Governments aren't very good at running businesses. But they need to create the right environment in which business can thrive. And it needs to intervene when things get out of hand, just like they are right now at the country's meat factories. And of course, the state is never more needed than at a time of crisis. It needs to pump back the billions it has received in taxes to keep the whole show on the road.
It is tempting for governments to take advantage of such a situation, to do things that would be much harder to get away with when the crisis has passed. For example, after the global financial crisis, banks were rightly reined in. But one thing that endured for a very long time was near zero-level interest rates. That hit many banks very hard, none more so than Germany's two largest private banks, Commerzbank and Deutsche Bank.
When the model is broken
German taxpayers bailed out Commerzbank during the crisis a decade ago to the tune of €18 billion ($19.6 billion). The government took a 25%-plus-one-share stake, the only way it could save the bank after its disastrous takeover of Dresdner Bank a year earlier. This is all worth bearing in mind when we talk about what is happening right now with Lufthansa.
Europe's largest airline in revenue terms, Lufthansa has taken a massive hit during the coronavirus crisis. Out of nowhere, its core business has been shattered. Around 95% of its fleet is on the ground. Instead of flying 350,000 passengers a day, it flies around 3,000.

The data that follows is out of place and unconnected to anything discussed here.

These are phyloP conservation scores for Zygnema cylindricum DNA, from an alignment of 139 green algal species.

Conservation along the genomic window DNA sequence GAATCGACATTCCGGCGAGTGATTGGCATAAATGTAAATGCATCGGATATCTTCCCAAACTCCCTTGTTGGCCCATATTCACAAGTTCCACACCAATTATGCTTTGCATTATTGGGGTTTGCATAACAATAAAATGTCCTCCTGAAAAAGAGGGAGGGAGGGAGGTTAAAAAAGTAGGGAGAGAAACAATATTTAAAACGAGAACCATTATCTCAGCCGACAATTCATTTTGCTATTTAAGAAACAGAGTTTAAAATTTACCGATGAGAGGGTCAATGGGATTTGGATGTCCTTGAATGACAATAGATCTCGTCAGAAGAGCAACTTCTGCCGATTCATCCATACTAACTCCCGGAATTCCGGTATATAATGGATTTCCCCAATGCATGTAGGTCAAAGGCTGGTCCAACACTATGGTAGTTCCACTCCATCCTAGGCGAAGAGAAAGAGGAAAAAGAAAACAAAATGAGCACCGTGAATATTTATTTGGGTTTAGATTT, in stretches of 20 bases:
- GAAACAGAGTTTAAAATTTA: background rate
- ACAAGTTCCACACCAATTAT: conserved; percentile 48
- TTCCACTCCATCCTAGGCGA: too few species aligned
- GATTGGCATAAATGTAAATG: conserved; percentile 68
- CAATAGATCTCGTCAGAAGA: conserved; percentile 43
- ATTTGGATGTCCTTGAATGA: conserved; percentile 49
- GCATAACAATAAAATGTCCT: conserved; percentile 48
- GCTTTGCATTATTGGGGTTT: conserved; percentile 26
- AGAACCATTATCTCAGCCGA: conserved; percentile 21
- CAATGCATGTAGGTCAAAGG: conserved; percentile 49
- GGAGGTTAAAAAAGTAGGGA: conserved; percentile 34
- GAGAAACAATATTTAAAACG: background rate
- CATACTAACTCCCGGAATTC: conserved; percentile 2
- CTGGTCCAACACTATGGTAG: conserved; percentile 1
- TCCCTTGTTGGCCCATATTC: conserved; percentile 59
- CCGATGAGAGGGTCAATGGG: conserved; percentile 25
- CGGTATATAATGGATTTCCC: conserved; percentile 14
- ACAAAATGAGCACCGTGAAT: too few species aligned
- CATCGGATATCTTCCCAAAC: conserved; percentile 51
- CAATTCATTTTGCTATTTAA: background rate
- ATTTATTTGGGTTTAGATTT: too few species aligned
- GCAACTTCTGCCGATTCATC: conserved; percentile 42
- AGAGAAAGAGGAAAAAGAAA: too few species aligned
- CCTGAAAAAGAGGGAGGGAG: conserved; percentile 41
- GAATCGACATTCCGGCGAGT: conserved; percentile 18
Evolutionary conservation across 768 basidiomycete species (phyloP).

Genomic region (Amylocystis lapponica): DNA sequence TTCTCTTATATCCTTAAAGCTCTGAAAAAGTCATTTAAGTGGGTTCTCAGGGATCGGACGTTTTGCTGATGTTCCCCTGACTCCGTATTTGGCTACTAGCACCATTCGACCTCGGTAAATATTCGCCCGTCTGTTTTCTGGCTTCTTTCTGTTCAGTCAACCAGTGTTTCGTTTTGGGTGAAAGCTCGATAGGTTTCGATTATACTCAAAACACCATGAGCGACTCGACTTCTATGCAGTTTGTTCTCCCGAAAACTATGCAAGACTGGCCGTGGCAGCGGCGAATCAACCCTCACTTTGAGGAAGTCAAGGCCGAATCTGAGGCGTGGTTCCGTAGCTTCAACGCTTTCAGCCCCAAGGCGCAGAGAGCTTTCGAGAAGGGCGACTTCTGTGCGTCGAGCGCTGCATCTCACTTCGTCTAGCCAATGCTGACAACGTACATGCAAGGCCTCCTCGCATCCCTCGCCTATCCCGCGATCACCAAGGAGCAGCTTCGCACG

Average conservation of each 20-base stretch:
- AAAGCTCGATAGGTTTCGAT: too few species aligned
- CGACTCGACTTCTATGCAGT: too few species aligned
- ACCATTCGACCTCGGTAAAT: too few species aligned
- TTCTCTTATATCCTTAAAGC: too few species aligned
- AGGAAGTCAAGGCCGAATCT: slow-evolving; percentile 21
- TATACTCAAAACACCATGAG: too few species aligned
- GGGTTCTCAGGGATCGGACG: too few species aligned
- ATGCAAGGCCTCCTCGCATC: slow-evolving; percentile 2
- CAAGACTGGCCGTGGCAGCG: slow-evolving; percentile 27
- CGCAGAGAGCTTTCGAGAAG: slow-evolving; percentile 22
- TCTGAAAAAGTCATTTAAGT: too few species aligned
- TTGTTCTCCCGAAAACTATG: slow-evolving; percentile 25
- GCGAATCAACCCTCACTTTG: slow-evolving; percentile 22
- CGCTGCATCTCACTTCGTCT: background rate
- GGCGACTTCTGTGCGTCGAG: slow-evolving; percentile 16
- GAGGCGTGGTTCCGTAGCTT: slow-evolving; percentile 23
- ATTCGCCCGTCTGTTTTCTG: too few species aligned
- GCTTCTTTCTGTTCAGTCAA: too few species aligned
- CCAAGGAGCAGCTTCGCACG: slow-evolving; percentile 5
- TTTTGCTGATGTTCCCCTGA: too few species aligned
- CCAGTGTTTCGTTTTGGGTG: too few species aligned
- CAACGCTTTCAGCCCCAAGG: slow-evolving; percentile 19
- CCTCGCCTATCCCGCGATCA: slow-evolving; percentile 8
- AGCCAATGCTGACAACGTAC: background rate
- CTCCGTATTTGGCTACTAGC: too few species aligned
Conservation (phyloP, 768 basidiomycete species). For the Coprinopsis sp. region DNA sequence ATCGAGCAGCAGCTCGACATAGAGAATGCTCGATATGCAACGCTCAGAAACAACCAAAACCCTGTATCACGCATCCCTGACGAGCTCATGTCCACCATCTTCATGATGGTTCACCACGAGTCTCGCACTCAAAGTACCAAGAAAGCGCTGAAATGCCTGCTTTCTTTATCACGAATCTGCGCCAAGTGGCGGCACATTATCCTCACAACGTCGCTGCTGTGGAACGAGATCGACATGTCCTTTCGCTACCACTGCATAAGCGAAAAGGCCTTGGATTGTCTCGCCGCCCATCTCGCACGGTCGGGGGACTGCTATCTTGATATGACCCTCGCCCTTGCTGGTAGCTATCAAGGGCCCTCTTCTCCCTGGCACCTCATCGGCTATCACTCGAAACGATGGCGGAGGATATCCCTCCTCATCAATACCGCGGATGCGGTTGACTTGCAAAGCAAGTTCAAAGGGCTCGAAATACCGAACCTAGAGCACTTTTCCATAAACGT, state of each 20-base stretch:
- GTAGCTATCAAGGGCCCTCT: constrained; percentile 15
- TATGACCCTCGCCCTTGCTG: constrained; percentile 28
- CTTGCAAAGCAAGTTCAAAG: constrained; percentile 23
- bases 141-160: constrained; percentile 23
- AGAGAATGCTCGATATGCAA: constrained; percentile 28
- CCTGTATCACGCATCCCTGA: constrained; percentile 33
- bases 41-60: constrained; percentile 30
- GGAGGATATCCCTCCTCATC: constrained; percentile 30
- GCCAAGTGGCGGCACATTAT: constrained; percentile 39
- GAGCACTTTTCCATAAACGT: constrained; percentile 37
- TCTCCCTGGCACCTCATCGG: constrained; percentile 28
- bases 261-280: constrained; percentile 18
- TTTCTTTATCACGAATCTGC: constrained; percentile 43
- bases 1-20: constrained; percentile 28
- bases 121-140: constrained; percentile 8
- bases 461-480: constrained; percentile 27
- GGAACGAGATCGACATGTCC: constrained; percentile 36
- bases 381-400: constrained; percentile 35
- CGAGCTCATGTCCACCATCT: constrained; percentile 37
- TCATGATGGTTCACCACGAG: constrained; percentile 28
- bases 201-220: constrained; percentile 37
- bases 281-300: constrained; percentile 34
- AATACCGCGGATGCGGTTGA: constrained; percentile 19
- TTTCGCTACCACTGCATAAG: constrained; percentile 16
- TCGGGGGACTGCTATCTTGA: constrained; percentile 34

The result is that the reserves it had before the crisis are melting away like snow. At the moment, Lufthansa is losing around €1 million per hour. Add this to its tanking share price and you have a company losing market value so fast that there is a real risk it will be "relegated" from the top division of Germany's stock exchange, the DAX.
So what's to be done? An investor keen to make a bargain is welcome. But that could invite the Chinese, eager to grab some of the German family silver. A solution closer to home is preferred and that means the state. This is hardly unfamiliar territory for Lufthansa. It's just 23 years since the German state last held shares in the airline. Now, it's getting on board again.
What's the catch?
The deal is not yet fully over the line. It was always going to be too contentious for a quick resolution.
Lufthansa boss Carsten Spohr drew a red line early on: state money yes, state management no. On the government side, the approach was far from united. The SPD, junior partners in the grand coalition, wanted the state to have a say in business decisions. That ought to be avoided. The state's entry should happen only to stabilize Lufthansa in a crisis not of its making. And when the crisis has passed, a swift retreat should be the first item on the agenda.
The thing is though, there is a pretty big catch here. No one knows when the pandemic will be truly contained. When and if the aviation business will ever be "back to normal" is even more uncertain.
Flying will likely face a future of hygiene controls as strict as existing security controls. That means longer queues and longer waiting times. And, due to the explosion in video conferencing that the pandemic forced, as well as the need for companies to save money, many business trips once thought necessary will no longer take place.
A trained pilot like Spohr knows this. Restarting will be a loss-making exercise. By 2023, Spohr hopes Lufthansa will have reduced its fleet by around 100 planes. That's optimistic. Were the state to leave too quickly, Lufthansa might expect even bigger reductions.
Which brings us back to Commerzbank. The government has long wanted to sell its stake but with the bank's share price on a constant downward plunge, nobody in Berlin has the courage to sell the existing 15% stake as it would come at a huge loss to the taxpayer.
That should help us realize that once on board, the state will not be disembarking from Lufthansa anytime soon. None of this is really good news. But there are no better options out there right now.